I Tried to Open a Lemonade Stand

John Stossel tells us about trying to legally open a lemonade stand in New York.

Here are the steps involved:

— Register as sole proprietor with the County Clerk’s Office (must be done in person)

— Apply to the IRS for an Employer Identification Number.

— Complete 15-hr Food Protection Course!

— After the course, register for an exam that takes 1 hour. You must score 70 percent to pass. (Sample question: “What toxins are associated with the puffer fish?”) If you pass, allow three to five weeks for delivery of Food Protection Certificate.

— Register for sales tax Certificate of Authority

— Apply for a Temporary Food Service Establishment Permit. Must bring copies of the previous documents and completed forms to the Consumer Affairs Licensing Center.

Then, at least 21 days before opening your establishment, you must

arrange for an inspection with the Health Department’s Bureau of Food Safety and Community Sanitation. It takes about three weeks to get your appointment. If you pass, you can set up a business once you:

— Buy a portable fire extinguisher from a company certified by the New York Fire Department and set up a contract for waste disposal.

— We couldn’t finish the process. Had we been able to schedule our health inspection and open my stand legally, it would have taken us 65 days.

I sold lemonade anyway. I looked dumb hawking it with my giant fire extinguisher on the table.

At least he didn’t get arrested like these people did.

  • Chris

    How safe will you be without a working free market?

  • Orthzar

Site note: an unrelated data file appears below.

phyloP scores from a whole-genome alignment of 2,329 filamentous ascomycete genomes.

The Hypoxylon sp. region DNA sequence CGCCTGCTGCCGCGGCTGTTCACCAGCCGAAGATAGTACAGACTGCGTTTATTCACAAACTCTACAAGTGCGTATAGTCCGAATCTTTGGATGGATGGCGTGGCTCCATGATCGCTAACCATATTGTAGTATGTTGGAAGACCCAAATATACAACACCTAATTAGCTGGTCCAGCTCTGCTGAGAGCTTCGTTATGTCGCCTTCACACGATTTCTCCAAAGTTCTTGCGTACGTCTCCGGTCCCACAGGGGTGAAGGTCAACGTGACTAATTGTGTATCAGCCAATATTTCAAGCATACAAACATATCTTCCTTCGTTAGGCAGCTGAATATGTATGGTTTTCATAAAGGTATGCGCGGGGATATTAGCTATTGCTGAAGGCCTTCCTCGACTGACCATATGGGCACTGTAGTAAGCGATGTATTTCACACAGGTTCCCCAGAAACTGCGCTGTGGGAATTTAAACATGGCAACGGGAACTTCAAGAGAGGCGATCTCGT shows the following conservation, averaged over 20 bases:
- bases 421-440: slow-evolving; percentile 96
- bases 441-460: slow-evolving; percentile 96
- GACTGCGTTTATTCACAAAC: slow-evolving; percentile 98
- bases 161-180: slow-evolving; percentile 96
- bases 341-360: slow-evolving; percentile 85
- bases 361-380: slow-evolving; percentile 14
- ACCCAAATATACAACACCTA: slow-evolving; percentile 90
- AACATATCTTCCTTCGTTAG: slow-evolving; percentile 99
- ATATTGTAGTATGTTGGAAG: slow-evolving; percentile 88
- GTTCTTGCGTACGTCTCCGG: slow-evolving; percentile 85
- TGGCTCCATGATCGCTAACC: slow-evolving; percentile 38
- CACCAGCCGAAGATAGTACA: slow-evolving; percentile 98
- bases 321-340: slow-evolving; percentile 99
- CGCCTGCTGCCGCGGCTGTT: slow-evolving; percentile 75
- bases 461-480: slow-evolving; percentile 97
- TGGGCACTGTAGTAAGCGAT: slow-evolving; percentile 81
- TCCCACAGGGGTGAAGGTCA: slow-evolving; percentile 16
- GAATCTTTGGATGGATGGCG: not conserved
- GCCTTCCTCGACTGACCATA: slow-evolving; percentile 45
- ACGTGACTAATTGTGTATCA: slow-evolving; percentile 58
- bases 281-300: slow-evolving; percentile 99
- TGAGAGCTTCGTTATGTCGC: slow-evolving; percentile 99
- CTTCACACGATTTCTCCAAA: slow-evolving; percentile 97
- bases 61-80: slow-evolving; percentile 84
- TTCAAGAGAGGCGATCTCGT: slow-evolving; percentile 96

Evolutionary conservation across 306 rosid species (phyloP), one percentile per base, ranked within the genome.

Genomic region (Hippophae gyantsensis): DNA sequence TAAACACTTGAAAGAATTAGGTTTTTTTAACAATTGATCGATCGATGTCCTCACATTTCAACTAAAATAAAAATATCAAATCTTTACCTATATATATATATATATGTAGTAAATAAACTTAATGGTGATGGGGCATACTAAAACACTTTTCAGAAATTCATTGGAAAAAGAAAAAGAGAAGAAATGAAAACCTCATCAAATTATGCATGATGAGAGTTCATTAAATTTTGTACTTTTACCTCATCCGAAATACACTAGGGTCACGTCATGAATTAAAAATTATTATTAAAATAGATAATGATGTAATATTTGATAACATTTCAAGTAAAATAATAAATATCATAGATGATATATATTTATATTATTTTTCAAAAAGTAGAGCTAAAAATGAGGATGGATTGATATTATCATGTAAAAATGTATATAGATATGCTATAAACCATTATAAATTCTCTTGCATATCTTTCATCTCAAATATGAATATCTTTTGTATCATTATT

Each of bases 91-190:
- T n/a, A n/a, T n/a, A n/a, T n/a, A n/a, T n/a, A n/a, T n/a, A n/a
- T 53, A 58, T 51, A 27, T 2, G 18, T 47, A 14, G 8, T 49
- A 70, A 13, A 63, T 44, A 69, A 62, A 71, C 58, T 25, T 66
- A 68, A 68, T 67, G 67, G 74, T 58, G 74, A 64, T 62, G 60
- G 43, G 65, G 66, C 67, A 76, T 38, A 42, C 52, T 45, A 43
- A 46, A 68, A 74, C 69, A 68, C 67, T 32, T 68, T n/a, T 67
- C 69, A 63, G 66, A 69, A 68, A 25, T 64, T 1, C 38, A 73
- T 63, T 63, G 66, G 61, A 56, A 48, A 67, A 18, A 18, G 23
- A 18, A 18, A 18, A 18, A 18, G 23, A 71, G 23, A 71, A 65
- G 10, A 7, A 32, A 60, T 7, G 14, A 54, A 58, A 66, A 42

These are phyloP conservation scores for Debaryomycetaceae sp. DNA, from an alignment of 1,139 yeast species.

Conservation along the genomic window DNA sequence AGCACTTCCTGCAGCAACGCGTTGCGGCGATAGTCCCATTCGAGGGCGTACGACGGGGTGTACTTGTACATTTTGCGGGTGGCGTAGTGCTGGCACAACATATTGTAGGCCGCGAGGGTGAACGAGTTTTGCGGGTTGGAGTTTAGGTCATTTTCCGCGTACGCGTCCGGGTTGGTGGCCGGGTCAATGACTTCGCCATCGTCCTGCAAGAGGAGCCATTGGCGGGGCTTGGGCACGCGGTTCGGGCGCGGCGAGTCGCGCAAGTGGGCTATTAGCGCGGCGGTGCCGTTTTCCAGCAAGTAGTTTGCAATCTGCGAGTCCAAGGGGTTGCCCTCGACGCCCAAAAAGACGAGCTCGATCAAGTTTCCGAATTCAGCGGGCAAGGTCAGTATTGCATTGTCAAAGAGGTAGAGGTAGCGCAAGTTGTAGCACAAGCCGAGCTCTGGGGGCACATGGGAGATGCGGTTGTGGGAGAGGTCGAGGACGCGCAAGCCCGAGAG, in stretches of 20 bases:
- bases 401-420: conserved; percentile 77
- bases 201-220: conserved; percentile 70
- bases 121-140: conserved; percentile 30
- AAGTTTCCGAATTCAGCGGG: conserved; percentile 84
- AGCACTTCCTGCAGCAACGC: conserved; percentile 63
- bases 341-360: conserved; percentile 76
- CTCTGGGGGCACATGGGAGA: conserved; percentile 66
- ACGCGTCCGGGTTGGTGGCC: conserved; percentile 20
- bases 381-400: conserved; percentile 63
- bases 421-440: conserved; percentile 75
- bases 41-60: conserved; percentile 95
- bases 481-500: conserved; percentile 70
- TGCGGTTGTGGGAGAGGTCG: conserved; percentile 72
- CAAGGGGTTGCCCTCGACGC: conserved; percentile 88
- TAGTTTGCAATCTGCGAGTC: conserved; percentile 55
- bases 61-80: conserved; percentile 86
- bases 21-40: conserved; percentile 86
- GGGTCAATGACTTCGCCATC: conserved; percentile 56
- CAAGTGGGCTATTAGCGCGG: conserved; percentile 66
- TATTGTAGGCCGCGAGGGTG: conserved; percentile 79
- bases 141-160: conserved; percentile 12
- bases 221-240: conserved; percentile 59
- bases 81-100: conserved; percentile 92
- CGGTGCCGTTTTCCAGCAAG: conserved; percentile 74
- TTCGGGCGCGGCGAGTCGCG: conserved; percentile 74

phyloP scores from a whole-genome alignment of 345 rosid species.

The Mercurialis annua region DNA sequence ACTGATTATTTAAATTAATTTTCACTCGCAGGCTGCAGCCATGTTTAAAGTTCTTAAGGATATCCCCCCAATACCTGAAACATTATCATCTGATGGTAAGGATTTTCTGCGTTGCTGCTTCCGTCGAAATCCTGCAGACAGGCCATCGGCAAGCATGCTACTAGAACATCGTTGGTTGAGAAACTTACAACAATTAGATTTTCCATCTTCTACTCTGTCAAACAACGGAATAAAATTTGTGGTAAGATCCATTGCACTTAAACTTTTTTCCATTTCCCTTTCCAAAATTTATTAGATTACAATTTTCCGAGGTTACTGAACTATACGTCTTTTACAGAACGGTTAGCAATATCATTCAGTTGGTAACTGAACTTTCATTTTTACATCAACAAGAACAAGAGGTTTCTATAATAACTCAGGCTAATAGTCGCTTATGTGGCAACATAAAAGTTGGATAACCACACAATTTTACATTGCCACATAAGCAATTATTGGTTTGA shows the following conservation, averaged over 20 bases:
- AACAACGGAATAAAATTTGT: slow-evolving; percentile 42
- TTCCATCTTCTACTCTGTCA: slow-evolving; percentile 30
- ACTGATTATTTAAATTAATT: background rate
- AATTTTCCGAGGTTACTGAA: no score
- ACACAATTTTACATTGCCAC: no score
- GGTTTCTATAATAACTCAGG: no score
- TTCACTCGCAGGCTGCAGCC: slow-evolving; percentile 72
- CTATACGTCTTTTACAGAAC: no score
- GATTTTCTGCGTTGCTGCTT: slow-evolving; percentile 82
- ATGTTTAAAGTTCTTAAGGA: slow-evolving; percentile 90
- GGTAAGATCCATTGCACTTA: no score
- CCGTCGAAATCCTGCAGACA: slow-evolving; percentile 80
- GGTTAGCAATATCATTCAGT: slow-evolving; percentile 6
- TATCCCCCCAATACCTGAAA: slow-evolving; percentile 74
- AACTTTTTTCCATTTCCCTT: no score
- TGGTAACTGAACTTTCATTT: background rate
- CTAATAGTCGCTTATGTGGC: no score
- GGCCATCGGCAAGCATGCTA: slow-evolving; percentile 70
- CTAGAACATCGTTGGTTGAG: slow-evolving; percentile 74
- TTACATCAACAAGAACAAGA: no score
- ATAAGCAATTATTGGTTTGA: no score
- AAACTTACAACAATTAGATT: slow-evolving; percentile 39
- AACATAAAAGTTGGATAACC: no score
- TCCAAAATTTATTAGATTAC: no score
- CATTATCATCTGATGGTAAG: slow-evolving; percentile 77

The problem with the situation is that they were operating on public property, as far as I can tell.  This is a problem regarding public property, not regulations.  The lines of ownership are so blurry on public property, that even libertarians think that they have a right to operate a business on public property.

    If the lemonade stand were operated on private property, such as a front-lawn or a private park, then libertarians would have a very strong case, and would be fully within their natural rights, assuming they got the permission of the property owner.  However, these individuals chose to use property that they did not own and did not get permission to use.

    Note: I am not defending the actions of anyone.  The cops could have merely kicked the lemonade operators off the public property and been done with it.

    This is poorly-focused activism and overzealous security.  The lemonade liberators cry for freedom on public property, while the cops say that they can’t use the public property for that purpose.  Instead of merely evicting the lemonade liberators, the cops arrest them.  There is nothing good about either side of this activism.

    • They paid for that property with their taxes.  There is no legitimate reason not to let them sell lemonade on it if they aren’t bothering anyone.

      • Chris

        It seems these days you need to pay tribute to engage in trade. 

    • 675676764

      Public property is not really public; it’s government property. Public property represents land that can be bought only with the money that has been stolen from the taxpayer. 

      The cops are actively enforcing immoral laws, and therefore they are always in the wrong. The law does not dictate morality.

      • Thanks for the civics lesson.

        I stick by what I said.

    • Uruz2012

       They did this in response to quite a few children around the country being told that they can’t sell lemonade on their front lawn without a license… See the John Stossel article for the story of how hard that can be.